Friday, January 23, 2009

Clarence Thomas is Awake at the Inauguration

From this photo...

A New Year

So we have the beginning of a new year, for many a new semester, and a new president. This is a time of new opportunities to get things right a second time around and get new things right the first time. We have the ability to right our wrongs and right others wrongs.

What does this mean to us personally? It's simple, albeit something that will leave a bad taste in many people's mouths. We have to forgive. We have to forgive every person who voted for BushCo once or twice, or even three times if they did so do that this time. We have to forgive everyone who voted for McCain. We have to forgive everyone who didn't want Obama to be the Democratic nominee. This is a time for unity.

We must repair the fractures that exist in American society. Take lessons from the way that the Bush Administration (and others past) have run this nation on the basis of partisan politics and partisan thinking and actions. We have to find the strength to let go the feelings of hate or disgust we may still harbor for anyone in this nation no matter their background and no matter the reason why we don't like them in the first place.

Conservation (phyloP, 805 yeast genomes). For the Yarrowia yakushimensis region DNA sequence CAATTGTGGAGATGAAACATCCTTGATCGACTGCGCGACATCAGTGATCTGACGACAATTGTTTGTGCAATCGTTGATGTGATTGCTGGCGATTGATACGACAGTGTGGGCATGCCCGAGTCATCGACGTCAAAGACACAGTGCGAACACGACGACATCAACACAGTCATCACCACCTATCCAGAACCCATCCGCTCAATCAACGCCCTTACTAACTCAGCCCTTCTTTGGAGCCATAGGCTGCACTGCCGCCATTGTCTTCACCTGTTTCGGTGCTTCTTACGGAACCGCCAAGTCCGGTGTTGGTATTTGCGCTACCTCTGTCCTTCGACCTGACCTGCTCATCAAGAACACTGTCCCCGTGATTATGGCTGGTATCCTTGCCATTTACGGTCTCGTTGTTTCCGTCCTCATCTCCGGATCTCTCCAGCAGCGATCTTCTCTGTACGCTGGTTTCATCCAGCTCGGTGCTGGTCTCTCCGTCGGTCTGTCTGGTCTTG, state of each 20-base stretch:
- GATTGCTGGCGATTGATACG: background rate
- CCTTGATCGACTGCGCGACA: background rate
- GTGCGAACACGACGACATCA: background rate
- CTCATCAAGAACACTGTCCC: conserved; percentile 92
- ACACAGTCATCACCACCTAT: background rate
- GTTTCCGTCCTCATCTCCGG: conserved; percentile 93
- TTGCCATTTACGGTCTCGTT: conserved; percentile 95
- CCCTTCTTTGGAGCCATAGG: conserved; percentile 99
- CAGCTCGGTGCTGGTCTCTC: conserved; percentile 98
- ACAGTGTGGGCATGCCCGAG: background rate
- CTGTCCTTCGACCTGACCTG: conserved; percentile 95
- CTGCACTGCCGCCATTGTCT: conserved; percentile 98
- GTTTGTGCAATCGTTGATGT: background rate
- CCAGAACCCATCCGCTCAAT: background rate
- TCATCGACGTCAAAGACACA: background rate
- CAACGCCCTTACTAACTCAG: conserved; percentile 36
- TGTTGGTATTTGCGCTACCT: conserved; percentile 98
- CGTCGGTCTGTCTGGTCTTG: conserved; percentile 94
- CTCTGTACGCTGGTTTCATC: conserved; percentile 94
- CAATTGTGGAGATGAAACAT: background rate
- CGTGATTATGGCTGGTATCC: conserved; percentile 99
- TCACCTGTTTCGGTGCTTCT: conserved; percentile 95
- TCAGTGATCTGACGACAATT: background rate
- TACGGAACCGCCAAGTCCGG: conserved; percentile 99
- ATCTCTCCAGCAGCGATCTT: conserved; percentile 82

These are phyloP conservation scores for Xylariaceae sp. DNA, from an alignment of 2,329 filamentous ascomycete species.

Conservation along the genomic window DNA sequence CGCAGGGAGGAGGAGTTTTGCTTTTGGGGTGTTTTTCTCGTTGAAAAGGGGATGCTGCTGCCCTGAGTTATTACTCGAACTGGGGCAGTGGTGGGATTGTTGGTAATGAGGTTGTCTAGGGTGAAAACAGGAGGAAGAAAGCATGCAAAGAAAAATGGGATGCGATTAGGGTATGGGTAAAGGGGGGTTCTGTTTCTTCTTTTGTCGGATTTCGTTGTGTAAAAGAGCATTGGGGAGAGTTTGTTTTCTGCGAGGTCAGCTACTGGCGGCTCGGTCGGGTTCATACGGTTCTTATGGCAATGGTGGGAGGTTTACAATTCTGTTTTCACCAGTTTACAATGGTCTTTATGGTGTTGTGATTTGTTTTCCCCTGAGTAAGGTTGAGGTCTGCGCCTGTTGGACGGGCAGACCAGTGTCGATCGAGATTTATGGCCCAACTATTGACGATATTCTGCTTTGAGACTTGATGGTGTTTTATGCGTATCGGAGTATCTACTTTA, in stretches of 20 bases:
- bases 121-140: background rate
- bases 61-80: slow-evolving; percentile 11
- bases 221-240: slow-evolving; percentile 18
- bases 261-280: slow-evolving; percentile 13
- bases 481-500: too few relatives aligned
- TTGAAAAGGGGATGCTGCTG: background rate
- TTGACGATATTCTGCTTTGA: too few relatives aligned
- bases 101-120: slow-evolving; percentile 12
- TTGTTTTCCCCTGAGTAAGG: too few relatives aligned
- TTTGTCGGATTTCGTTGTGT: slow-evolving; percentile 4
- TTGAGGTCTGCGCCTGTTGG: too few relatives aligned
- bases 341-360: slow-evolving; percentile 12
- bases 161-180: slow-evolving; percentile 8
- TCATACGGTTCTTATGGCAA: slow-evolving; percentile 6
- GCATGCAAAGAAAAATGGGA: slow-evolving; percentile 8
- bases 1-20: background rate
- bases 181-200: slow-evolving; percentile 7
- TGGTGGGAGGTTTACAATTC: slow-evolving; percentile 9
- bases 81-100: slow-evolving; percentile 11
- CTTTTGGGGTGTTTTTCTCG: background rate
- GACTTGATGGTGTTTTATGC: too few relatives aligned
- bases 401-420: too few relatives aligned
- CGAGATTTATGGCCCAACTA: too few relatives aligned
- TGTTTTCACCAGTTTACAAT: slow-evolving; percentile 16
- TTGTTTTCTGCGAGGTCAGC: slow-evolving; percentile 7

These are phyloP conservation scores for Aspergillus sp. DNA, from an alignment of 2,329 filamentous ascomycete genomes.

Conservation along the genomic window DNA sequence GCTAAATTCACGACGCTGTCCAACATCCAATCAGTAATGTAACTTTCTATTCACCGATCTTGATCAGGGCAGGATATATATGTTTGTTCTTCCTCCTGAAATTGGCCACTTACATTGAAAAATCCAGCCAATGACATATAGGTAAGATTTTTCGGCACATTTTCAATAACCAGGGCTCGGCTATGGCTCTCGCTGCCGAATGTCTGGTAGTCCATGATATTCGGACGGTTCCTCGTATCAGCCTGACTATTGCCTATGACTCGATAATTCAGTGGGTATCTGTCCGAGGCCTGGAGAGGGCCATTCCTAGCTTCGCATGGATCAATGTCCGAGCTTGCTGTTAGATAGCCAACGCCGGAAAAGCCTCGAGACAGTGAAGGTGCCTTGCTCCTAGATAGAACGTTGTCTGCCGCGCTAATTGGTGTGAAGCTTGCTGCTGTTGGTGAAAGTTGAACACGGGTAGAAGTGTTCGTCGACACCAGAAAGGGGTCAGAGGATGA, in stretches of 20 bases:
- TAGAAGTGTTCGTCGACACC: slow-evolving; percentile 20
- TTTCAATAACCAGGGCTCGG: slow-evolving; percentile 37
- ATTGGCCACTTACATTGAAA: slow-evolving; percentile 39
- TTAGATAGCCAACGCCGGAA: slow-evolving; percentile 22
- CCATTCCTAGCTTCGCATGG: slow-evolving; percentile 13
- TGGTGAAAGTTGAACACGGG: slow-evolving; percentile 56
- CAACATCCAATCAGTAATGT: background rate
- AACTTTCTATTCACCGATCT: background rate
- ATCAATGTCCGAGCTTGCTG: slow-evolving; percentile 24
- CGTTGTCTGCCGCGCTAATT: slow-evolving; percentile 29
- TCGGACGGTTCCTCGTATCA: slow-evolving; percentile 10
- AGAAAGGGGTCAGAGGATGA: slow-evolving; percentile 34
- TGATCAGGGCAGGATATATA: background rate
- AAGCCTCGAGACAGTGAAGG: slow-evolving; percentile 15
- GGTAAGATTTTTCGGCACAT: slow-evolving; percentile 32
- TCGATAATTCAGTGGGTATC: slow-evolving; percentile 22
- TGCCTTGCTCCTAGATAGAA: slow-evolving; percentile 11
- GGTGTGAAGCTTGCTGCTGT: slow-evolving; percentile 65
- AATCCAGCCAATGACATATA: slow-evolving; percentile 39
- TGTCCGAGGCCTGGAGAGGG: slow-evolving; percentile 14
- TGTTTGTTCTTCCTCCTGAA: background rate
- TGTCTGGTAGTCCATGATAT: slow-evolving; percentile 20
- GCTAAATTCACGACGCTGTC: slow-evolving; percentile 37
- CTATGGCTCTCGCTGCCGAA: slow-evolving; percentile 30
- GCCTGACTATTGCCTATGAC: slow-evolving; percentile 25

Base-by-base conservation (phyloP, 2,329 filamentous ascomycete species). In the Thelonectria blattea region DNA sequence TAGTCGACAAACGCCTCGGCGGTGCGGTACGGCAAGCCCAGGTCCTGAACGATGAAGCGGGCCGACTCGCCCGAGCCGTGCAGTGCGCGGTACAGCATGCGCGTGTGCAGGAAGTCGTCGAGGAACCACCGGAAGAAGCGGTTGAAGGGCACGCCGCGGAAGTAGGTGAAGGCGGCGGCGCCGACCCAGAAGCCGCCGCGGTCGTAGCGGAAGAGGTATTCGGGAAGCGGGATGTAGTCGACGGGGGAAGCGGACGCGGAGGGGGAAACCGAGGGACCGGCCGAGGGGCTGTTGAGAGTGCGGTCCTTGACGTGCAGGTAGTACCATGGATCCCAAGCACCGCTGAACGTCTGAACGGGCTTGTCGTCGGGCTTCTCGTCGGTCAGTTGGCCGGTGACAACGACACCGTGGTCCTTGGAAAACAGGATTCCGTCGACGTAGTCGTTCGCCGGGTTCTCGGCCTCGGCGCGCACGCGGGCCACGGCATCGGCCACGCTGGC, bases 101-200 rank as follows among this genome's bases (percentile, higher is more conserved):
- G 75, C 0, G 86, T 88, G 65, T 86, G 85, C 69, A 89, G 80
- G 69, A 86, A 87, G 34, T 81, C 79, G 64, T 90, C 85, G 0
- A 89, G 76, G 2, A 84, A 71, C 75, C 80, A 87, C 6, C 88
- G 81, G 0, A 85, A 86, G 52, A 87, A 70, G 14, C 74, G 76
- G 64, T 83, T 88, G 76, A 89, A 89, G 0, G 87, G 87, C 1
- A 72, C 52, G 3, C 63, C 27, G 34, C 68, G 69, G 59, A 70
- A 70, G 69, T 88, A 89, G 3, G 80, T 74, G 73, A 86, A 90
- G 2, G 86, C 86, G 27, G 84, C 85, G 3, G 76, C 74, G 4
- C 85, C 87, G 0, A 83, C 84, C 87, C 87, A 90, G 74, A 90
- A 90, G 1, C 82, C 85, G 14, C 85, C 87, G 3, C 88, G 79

One of the hardest things a person has to do in life is to look into the eyes of a person who doesn't think that you have a right to your opinion or your beliefs or your life and tell them that you will respect their right to think that. It is their right. Every bigot and every misguided person (in yours and my opinion) have the right to believe everything and anything that they want. However, the line is drawn when they try to make others believe it and or try to use these beliefs to affect policy which discriminates against us.

I repeat: This is a nation which enjoys the freedoms of speech and personal thought. In this nation you're allowed to be gay without government interference and you're allowed to be a homophobe. You are allowed to be racist and you're allowed to be Black or foreign or whatever. You're allowed to believe or not believe any religion of your choice. Freedom to exists in both instances and in both directions. Freedom is not a matter of right and wrong. It's a matter of learning tolerance.